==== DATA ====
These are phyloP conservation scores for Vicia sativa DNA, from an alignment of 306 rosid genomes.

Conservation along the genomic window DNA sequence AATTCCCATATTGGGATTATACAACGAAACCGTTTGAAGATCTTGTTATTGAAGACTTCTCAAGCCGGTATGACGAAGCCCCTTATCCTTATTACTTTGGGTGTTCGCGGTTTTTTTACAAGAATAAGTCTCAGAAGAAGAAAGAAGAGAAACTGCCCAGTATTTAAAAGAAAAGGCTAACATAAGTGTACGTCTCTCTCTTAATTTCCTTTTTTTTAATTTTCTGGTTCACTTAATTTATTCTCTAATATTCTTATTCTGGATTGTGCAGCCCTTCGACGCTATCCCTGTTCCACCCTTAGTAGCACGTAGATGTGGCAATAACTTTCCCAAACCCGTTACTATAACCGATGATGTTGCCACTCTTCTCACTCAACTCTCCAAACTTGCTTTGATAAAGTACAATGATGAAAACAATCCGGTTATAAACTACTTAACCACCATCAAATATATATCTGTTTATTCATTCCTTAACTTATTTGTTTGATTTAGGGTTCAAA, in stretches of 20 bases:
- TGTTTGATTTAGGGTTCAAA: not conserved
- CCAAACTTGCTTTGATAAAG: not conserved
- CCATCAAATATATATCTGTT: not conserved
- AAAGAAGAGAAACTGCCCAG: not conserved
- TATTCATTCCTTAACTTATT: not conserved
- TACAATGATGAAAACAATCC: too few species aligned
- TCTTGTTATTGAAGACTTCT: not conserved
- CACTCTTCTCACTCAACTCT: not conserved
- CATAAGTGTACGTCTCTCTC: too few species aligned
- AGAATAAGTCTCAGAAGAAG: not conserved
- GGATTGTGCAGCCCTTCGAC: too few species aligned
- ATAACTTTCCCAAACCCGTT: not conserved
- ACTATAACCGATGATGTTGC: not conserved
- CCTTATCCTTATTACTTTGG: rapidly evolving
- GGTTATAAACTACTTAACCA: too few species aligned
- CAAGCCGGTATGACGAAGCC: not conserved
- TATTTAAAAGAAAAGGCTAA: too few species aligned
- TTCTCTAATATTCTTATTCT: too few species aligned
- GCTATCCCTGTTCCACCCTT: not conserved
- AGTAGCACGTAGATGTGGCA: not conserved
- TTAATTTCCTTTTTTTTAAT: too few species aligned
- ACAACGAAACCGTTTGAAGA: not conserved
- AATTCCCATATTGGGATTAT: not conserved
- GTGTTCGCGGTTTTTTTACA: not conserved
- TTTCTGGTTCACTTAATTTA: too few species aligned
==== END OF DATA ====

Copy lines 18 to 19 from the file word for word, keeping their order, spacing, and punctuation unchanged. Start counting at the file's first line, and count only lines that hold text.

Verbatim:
- CAAGCCGGTATGACGAAGCC: not conserved
- TATTTAAAAGAAAAGGCTAA: too few species aligned